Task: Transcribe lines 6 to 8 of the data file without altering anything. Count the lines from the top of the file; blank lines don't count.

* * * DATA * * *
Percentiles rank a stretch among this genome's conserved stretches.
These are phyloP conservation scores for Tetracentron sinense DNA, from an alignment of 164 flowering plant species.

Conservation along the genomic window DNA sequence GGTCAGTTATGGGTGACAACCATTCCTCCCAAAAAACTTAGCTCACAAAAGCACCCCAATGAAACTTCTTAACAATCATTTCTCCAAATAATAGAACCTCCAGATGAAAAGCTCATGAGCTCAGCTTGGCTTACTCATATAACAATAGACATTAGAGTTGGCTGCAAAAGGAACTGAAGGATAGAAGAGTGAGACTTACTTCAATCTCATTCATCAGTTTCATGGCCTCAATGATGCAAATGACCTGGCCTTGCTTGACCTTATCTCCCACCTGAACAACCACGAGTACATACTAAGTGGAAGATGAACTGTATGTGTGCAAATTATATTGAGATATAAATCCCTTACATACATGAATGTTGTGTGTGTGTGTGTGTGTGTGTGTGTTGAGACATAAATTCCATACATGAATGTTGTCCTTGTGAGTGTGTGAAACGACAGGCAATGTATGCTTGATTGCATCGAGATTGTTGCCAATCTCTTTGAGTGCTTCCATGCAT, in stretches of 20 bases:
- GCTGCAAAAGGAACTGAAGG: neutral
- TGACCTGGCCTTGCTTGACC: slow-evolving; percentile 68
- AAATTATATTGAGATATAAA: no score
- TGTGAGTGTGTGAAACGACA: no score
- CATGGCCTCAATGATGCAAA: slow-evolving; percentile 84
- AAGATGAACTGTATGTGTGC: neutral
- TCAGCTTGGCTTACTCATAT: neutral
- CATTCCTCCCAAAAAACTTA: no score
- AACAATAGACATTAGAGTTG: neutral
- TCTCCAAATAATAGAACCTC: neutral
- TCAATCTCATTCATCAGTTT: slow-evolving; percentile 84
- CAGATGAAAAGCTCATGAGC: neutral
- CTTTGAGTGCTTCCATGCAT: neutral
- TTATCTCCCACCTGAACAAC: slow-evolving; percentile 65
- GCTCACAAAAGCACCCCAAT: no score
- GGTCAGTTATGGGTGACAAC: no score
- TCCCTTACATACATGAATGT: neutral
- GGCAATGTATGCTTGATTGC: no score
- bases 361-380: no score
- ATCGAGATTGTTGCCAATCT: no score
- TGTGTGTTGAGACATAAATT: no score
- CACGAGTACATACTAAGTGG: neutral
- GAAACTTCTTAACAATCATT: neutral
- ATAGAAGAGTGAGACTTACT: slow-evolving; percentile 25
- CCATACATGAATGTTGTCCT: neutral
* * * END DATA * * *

- AAATTATATTGAGATATAAA: no score
- TGTGAGTGTGTGAAACGACA: no score
- CATGGCCTCAATGATGCAAA: slow-evolving; percentile 84